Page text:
Canadian Currency | Paper Money from Canada

During the depths of the Great Depression, the Bank of Canada was founded in 1934. Charged with the mighty task of promoting “the economic and financial welfare of Canada," the new institution was also entrusted to produce Canadian Bank Notes. In March of 1935, the bank released its first series. Since that time it has issued seven, all featuring portraits of Canadian prime ministers or members of the royal family. The reverse of each note depicts an object of Canadian culture, and they are colloquially referred to as “bills.”
In 1937, only two years after releasing its original series, the Bank of Canada issued a second. The hasty development of a new series was prompted by Canadian legislation mandating the production of bilingual (French and English) bank notes. The bust of King George VI was used on nearly all denominations, along with a beautiful range of color variations. Even today, when holding a bill in one’s hand, thick, raised ink can be felt--meant as a security feature--along with detailed line patterns and planchettes scattered throughout.

In later years, the Bank of Canada issued several new designs, including 1954’s controversial “Devil’s Head.” Nicknamed for its portrait of Queen Elizabeth I and the widespread opinion there was a grinning devil in her hair, the bill was modified to fix the problem in 1956. Also integrated into the note’s design was Canada’s Coat of Arms, delicately placed in the background.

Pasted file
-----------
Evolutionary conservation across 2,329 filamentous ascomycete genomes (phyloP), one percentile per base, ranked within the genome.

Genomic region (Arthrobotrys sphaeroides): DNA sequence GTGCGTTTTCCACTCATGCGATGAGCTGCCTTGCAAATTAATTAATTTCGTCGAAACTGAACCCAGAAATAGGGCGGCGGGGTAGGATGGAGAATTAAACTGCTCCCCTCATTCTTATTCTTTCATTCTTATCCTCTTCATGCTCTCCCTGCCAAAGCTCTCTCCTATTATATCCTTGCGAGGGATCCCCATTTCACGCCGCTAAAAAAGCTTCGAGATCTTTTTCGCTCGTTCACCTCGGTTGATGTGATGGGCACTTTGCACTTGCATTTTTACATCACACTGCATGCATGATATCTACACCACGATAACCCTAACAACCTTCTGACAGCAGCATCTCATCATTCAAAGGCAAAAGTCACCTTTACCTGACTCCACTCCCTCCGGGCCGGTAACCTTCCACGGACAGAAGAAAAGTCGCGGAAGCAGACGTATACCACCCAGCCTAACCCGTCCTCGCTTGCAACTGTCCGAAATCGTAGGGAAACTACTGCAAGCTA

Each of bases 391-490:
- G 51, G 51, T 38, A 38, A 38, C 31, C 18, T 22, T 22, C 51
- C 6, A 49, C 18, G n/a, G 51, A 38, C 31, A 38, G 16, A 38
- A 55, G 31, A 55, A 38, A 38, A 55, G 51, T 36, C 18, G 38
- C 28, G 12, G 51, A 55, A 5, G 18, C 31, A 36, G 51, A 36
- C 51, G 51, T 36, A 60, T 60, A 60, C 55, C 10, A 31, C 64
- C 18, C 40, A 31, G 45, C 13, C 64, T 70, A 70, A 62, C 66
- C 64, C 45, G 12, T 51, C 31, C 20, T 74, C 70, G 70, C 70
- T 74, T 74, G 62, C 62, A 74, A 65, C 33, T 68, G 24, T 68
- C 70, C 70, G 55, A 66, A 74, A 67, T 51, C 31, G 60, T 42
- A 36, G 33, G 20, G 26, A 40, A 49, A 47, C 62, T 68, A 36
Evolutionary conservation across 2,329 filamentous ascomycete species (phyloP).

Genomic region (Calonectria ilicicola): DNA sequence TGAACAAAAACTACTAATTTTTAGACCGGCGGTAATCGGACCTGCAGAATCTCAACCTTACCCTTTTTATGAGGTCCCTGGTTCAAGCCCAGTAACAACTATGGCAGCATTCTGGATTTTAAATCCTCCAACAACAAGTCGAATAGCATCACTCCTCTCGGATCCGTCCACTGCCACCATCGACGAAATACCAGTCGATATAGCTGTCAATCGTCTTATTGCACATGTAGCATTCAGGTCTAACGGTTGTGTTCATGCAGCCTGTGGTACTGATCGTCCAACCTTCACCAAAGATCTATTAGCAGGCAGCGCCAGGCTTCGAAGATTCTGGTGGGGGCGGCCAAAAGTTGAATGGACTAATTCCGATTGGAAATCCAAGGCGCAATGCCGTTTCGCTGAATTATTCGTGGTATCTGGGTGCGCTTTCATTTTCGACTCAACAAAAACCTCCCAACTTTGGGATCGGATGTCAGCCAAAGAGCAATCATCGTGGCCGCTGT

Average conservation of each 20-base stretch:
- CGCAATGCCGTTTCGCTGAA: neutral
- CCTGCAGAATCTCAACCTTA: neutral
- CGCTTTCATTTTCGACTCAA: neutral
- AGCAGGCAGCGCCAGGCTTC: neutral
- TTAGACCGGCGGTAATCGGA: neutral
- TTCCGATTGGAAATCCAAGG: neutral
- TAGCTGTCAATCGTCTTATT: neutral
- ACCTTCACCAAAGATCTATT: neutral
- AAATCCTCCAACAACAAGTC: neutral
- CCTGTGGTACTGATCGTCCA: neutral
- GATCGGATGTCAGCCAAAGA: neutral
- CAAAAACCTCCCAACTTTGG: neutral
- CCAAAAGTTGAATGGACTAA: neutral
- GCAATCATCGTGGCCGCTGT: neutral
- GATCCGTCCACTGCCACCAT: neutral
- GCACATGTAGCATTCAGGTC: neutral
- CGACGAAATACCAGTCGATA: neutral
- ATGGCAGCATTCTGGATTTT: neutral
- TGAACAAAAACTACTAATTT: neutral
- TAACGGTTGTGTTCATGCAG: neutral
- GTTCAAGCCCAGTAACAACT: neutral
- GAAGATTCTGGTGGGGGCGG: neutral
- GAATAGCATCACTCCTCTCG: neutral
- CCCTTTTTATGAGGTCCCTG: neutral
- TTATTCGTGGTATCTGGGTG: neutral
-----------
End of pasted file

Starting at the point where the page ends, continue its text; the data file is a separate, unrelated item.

Prior to 1934 and the Bank of Canada’s jurisdiction over paper money, the country released a 25-Cent Bill, referred to by many as a Shinplaster. First issued in 1870 to defer the convergence of lesser-valued American currency, the Bills were intended for temporary use. They were nonetheless reissued in 1900 and 1923, but the Bank of Canada recalled all 25-Cent-Bills in 1935, rendering them obsolete.

In the interest of Foreign Currency, not to be outdone is the Irish Pound (Punt Éireannach). In 1971, Ireland’s Central Bank announced it would issue a new series of banknotes and, in the spirit of patriotism, its chosen theme was the history of Ireland. The green 1977-1989 Ireland One-Pound contains the beautiful portrait of Queen Medb (or Maeve) of Connacht, a legendary figure in ancient Celtic folklore. Pre-Christian geometric designs can be seen on the reverse, along with an excerpt from Lebor na hUidre, the most ancient-surviving Irish text. The Irish One-Pound Note was removed from circulation in 1990 and, with the ascension of the Euro in 2002, the melancholy fate of the pound was resolved.

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